Mobile

AT&T merger may not equal savings

Following the approval of AT&T's merger with TCI, consumers are left to wonder if and when the deal will affect their local phone rates.

With the major regulatory issues facing the merger between AT&T and Tele-Communications Incorporated now solved, consumers can pose their own pointed questions: How much will we save, and when?

AT&T's goal is to provide local phone service though TCI's cable network, in direct competition with the Baby Bells. But analysts caution that the consumer benefits of the merger may not come about as quickly as the company has stated--and might not translate into lower rates at all.

The two companies give only general At the crossroads estimates for when TCI's facilities will be upgraded to handle new services. AT&T has said it will launch consumer trials in ten U.S. cities by the end of the year, co-marketing video, voice, and Internet services over TCI's cable.

AT&T hopes to have "most of the rest" of TCI's service areas upgraded to handle telephone and high-speed Net service by the end of 2000. But this schedule, as well as what kind of rates and packages consumers will be offered, will depend on what the company discovers in its ten test markets.

"We've got to go through with the market trials. We have to assess what the customers want," said Pat Stoltz, an AT&T spokeswoman.

The company has already said its plan is to package as many services together for consumers as possible, in hopes of becoming a one-stop shopping center for telecommunications services.

The TCI acquisition--along with new agreements struck with Time Warner and a handful of smaller cable operators--will allow it to add local phone service and high-speed Internet connections to its existing stable of long distance and wireless services.

AT&T is committed to these kind of package deals, so much so that it scaled back advertising for stand-alone long distance services last quarter, according to company executives. Its first package deal, dubbed the "Personal Network," allows consumers to pick buffet-style from long distance, wireless, and dial-up Internet services, for a single bundled price.

But analysts say this kind of deal doesn't necessarily translate into simple bills or lower rates on local phone service.

"Probably what you're going to get early on is a lot of complicated packages," said Scott Cleland, a telecommunications analyst with the Legg Mason Precursor Group. "It will probably be a lot like the long distance marketing plans of old, where nobody really knew what the base rate was."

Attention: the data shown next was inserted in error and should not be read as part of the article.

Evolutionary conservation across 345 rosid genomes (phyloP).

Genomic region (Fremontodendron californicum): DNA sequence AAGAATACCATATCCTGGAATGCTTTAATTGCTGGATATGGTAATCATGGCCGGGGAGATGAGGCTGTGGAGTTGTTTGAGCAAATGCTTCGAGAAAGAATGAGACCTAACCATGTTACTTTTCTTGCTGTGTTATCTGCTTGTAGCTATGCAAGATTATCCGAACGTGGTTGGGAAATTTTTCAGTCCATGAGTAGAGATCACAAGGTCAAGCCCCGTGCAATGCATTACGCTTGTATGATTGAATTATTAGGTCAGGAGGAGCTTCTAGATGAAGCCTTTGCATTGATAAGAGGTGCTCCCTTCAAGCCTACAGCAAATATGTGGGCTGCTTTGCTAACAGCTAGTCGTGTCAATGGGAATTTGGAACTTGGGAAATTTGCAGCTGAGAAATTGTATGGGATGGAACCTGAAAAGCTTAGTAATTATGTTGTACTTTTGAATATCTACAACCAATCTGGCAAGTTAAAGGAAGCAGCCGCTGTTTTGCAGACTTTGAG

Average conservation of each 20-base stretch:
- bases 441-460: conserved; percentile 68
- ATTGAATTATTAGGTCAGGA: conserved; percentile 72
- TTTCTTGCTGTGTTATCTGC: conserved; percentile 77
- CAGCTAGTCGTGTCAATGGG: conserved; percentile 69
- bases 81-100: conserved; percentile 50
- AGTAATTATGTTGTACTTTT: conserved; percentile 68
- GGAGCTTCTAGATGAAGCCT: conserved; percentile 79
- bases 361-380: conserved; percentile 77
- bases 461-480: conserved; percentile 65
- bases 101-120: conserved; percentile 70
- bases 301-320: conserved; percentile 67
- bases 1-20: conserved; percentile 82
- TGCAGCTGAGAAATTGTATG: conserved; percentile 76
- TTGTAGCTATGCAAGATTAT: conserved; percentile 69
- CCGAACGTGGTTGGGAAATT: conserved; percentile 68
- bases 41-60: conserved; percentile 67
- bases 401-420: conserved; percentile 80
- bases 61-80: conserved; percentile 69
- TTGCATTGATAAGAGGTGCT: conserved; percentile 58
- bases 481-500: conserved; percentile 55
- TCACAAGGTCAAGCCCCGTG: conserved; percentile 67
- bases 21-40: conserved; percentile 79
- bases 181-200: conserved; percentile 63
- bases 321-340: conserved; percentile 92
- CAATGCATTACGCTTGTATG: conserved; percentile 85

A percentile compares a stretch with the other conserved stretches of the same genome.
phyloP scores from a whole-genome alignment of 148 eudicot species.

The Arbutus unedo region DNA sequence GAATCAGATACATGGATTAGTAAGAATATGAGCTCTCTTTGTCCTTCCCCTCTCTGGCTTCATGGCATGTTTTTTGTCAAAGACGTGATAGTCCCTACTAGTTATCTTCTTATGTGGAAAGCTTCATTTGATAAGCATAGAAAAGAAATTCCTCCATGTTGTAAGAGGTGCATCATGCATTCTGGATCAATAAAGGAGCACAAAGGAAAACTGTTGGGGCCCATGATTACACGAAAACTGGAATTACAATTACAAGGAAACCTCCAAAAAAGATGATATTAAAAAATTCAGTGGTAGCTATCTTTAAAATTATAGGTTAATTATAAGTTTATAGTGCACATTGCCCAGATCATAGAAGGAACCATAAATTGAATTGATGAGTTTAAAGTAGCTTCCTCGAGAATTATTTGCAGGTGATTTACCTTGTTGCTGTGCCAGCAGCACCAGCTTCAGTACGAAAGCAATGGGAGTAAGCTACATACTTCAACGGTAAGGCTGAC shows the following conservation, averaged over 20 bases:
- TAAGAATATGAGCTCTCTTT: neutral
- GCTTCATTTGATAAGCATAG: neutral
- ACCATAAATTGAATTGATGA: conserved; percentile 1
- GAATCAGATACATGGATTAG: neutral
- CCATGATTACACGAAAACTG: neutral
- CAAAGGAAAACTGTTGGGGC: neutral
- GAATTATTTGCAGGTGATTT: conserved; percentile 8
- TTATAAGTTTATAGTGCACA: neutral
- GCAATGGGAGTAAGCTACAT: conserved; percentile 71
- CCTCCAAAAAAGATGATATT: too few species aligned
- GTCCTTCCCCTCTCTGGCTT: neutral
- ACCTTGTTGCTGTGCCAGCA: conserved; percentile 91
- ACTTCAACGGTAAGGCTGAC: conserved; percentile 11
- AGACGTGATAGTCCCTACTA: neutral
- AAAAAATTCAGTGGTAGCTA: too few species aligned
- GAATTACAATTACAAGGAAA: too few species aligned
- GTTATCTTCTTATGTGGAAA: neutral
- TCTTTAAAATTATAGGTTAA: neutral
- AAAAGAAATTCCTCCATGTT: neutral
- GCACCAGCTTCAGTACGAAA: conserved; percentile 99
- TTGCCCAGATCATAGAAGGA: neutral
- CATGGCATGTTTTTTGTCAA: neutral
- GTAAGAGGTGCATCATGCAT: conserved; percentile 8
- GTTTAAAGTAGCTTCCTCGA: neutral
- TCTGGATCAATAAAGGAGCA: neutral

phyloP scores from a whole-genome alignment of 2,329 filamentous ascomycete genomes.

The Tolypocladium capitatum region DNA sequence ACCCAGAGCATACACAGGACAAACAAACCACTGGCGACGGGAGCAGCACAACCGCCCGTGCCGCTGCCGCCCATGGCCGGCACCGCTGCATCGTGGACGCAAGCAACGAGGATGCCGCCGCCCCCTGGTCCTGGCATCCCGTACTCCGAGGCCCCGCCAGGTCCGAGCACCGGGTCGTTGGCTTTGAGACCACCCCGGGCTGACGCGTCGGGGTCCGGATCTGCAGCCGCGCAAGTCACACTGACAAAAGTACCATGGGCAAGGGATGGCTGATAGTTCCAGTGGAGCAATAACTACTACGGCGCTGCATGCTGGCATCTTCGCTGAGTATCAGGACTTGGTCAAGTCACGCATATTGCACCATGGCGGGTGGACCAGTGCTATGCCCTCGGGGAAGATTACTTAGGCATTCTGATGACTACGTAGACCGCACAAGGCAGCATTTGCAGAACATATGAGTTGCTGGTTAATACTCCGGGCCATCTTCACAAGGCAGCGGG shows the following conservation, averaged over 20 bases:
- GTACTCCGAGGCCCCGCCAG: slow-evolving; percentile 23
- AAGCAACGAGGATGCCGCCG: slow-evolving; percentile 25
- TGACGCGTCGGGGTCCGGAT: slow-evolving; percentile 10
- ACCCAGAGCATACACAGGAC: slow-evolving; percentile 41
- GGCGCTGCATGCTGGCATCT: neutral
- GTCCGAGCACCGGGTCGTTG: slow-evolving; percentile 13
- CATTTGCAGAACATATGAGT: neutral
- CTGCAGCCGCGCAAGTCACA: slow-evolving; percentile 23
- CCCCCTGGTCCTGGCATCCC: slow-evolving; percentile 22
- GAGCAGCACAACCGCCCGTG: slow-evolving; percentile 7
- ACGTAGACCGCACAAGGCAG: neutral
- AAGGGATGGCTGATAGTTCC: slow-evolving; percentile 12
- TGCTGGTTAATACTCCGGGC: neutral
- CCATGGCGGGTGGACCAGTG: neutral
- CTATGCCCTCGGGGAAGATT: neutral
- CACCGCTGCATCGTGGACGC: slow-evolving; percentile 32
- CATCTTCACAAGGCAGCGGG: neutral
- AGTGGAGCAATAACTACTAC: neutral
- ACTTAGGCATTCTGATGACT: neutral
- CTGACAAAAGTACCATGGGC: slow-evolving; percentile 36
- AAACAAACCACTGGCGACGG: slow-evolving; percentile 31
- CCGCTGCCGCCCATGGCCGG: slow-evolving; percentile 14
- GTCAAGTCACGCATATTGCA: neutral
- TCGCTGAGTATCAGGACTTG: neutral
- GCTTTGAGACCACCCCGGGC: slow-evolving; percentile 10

Telephone companies' ability to cut residential rates is limited, since most consumers are already paying well under what it actually costs to provide service. The Baby Bell companies pick up this slack--which can average close to $11 of subsidy on a $19 monthly phone bill, according to Cleland--by charging businesses more, and by selling advanced services like Caller ID and double phone lines well above cost.

It's not yet clear, analysts say, that the cost of cable-based telephone services will be low enough to allow AT&T to undercut Baby Bell residential phone prices, without making up the difference somewhere else--either by selling new data and cable services, or by hiking traditional cable rates.

Consumer groups have warned that there is no mechanism to keep the long distance company from hiking prices for cable TV--in which it will still have a monopoly in its service areas--to cross-subsidize a low-cost local phone service.

But the bundling will play into what surveys have found is a growing consumer demand for streamlining communications services into a single bill. "That's a pretty strong competitive offer at any price," said Daniel Ernst, director of competitive telephony research at the Strategis Group.

Waiting for the phone to ring
The company's two-year time frame for reaching the bulk of its new consumers appears optimistic, however.

"They will be able to address a percentage of those markets under that time frame," Ernst said. "They will not have all those houses in all those areas."

AT&T consumers might even find themselves getting local service from cable outlets other than TCI first, some analysts said.

"Consumers will probably get benefit out of the joint venture with Time Warner faster than from TCI," said Cleland. "The TCI plant hasn't been upgraded in years. It's in among the worst condition in the industry."

Meanwhile, Baby Bells are doing their best to persuade regulators to allow them into the long distance markets. Once they get this approval--which is expected to begin happening late this year in New York, and filter slowly to other states--the local phone companies will be able to offer similar sets of packages to their consumers.

But since the packages will offer different services, such as cable Internet versus high-speed digital subscriber line (DSL) Internet access, or the cable TV option, the competition will never be direct.

This will help lessen the pressure to lower consumers' local calling rates, analysts said. Other services will likely continue to subsidize local residential calls, but the rates probably will not fall further.

"Nobody wants to change that [subsidy system]," Cleland said. "It's the sweetened deal of the past that nobody knows how to get rid of."

AT&T's merger with TCI was approved by the Federal Communications Commission and both companies' shareholders yesterday. Company officials say the deal should close by the end of the first quarter.